193

 

 

113

Cash and cash equivalents at end of period 

 

$

299

 

$

406

Supplemental disclosures:

 

 

 

 

 

 

Interest paid, net of capitalized interest

 

$

(385)

 

$

(360)

Income tax refunds (payments), net

 

$

(8)

 

$

(19)

 

See accompanying Notes to Condensed Consolidated Financial Statements.

 

 

4


 

TENET HEALTHCARE CORPORATION

NOTES TO CONDENSED CONSOLIDATED FINANCIAL STATEMENTS

 

NOTE 1. BASIS OF PRESENTATION

 

Description of Business and Basis of Presentation

 

Tenet Healthcare Corporation (together with our subsidiaries, referred to herein as “Tenet,” “we” or “us”) is a diversified healthcare services company. At June 30, 2015, we operated 80 hospitals (one of which is temporarily closed for repairs), 18 short-stay surgical hospitals, over 400 outpatient centers and nine facilities in the United Kingdom through our subsidiaries, partnerships and joint ventures, including USPI Holding Company, Inc. (“USPI joint venture”). The results of 164 of these facilities, in which we hold noncontrolling interests, are recorded using the equity method of accounting. Our Conifer Holdings, Inc. (“Conifer”) subsidiary provides healthcare business process services in the areas of revenue cycle management and technology-enabled performance improvement and health management solutions to hospitals, health systems, integrated delivery networks, self-insured organizations and health plans.

 

Effective June 16, 2015, we completed the transaction that combined our interests in 49 freestanding ambulatory surgery centers and 20 freestanding imaging centers with all of the short-stay surgery center assets held by United Surgical Partners International, Inc. (“USPI”) into our new USPI  joint venture. We also refinanced approximately $1.5 billion of existing USPI debt and paid approximately $424 million to align the respective valuations of the assets contributed to the joint venture. We currently own 50.1% of the USPI joint venture. In addition, we completed the acquisition of European Surgical Partners Ltd. (“Aspen”) for approximately $226 million on June 16, 2015. Aspen has nine private hospitals and clinics in the United Kingdom.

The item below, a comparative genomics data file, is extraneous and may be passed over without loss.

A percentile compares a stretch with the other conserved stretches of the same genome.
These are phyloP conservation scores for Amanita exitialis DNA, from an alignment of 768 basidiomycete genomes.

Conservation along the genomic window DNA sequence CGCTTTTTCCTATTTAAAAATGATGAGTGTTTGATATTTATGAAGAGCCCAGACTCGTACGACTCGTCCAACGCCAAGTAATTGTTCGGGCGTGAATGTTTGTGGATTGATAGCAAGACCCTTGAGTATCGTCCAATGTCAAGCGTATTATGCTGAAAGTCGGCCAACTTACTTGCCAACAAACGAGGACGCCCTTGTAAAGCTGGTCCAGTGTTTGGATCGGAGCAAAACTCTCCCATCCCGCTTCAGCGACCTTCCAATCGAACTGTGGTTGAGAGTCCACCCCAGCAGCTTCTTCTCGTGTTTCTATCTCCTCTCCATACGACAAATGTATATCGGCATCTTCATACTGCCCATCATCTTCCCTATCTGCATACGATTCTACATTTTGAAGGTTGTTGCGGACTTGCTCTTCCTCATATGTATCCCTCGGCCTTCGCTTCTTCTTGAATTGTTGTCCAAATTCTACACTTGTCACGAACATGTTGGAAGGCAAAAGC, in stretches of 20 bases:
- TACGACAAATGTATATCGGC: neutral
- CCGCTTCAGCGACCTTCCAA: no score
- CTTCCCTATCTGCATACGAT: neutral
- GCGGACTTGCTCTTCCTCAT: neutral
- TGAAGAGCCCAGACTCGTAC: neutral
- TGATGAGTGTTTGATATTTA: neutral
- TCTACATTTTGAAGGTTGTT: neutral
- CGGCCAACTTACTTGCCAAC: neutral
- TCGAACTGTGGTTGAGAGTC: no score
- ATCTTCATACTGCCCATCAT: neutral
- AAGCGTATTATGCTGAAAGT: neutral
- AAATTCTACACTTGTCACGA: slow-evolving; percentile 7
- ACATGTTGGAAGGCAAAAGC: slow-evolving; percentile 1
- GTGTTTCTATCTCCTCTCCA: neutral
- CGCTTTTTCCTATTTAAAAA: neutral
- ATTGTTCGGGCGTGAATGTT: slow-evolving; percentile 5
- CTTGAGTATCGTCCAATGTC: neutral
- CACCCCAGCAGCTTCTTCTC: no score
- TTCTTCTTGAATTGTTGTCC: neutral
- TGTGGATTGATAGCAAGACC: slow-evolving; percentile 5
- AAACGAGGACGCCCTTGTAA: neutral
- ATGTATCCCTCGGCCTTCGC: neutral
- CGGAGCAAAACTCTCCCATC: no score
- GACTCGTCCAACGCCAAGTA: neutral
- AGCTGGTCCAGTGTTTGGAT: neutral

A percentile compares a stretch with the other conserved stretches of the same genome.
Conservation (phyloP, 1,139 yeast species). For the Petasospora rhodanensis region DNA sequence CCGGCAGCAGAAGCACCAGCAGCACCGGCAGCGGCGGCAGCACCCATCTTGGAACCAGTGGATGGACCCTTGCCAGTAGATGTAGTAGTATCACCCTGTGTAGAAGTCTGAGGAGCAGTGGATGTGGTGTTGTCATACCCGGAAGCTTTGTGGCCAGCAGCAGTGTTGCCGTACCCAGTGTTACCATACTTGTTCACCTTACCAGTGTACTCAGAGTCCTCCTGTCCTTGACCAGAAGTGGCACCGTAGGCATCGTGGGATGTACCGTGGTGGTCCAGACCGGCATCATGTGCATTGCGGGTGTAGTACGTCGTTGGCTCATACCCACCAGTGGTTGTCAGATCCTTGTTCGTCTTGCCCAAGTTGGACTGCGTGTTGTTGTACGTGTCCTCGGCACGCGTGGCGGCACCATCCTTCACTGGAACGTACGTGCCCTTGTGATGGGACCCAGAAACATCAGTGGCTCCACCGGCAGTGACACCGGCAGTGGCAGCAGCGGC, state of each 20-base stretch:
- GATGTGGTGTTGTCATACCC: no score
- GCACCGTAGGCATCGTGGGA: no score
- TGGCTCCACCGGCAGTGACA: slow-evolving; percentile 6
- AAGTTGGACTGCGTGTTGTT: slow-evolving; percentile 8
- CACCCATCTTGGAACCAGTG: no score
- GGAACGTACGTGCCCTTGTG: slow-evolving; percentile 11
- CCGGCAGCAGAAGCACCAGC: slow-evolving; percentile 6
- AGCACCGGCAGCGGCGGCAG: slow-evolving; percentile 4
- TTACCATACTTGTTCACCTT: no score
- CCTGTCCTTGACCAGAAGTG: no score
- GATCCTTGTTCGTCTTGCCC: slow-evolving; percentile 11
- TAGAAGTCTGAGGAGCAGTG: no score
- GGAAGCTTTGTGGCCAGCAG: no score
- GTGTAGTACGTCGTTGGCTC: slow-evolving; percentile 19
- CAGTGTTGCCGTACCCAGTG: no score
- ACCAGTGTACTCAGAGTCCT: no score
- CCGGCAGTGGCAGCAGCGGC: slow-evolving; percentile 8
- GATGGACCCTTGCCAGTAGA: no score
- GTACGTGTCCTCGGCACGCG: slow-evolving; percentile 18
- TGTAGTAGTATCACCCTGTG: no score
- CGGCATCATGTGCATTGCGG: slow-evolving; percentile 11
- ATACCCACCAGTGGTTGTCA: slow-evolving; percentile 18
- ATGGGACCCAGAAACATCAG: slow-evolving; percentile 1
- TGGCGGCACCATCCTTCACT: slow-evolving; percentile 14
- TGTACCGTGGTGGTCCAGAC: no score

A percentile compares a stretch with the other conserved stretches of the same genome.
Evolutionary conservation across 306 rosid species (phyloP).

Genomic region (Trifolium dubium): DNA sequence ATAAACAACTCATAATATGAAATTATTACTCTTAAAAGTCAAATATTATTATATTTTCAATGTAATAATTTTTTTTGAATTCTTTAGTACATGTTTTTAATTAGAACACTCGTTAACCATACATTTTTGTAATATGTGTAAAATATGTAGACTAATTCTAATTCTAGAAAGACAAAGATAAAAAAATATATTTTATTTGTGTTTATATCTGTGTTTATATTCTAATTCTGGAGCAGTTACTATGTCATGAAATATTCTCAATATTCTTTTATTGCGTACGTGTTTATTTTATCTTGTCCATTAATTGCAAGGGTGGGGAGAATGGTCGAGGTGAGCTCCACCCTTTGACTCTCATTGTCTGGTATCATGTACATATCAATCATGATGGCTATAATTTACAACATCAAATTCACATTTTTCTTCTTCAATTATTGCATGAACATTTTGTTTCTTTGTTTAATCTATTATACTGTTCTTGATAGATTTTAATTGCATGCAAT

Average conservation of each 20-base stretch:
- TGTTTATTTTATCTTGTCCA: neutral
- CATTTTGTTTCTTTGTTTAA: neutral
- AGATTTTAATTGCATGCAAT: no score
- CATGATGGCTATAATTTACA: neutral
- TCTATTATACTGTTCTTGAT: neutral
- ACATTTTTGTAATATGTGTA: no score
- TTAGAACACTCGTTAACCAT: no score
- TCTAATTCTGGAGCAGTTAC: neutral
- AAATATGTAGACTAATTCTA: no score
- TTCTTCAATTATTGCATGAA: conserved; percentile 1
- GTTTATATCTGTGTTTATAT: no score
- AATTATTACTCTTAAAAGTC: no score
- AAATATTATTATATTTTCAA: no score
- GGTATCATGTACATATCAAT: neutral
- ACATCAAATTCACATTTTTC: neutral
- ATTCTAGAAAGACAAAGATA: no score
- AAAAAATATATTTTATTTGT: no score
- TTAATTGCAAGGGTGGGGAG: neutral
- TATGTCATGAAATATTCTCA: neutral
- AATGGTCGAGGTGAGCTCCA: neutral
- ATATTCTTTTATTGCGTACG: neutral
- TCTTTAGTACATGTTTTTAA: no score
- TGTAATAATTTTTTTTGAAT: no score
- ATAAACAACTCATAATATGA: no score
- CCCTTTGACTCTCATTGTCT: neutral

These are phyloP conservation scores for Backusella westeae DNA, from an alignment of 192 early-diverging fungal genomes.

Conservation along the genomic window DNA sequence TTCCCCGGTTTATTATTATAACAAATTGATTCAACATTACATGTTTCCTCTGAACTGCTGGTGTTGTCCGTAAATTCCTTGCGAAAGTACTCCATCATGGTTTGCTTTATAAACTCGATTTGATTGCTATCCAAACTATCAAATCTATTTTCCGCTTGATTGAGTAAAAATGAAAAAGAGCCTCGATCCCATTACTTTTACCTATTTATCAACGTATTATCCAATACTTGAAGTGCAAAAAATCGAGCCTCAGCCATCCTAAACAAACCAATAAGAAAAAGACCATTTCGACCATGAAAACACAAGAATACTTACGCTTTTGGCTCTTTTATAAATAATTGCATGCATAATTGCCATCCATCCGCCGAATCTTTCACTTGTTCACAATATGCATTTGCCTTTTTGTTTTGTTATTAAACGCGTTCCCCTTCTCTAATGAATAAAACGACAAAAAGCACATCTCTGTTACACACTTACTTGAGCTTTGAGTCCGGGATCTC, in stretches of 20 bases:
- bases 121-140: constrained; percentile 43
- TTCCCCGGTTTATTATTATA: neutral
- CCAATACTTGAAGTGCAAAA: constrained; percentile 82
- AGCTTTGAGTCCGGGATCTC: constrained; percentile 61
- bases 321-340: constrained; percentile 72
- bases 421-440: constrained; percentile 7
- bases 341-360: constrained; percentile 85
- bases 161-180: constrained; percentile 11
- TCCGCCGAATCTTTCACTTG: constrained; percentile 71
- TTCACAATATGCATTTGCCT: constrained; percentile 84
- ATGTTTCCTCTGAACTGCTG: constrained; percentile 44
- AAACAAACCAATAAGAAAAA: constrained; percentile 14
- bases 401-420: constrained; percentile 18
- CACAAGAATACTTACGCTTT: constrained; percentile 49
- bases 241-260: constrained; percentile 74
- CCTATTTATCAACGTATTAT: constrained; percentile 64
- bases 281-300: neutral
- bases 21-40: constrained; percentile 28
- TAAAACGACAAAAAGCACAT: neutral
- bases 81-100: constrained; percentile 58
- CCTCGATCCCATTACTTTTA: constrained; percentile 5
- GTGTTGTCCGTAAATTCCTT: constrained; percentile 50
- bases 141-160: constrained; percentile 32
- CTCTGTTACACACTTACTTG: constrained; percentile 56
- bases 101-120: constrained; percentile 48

This quarterly report supplements our Annual Report on Form 10-K for the year ended December 31, 2014 (“Annual Report”). As permitted by the Securities and Exchange Commission for interim reporting, we have omitted certain notes and disclosures that substantially duplicate those in our Annual Report. For further information, refer to the audited Consolidated Financial Statements and notes included in our Annual Report. Unless otherwise indicated, all financial and statistical data included in these notes to our Condensed Consolidated Financial Statements relate to our continuing operations, with dollar amounts expressed in millions (except per-share amounts). Certain prior-year amounts have been adjusted to conform to the current-year presentation, primarily due to the USPI joint venture, acquisition of Aspen and the formation of our new Ambulatory Care separate reportable business segment.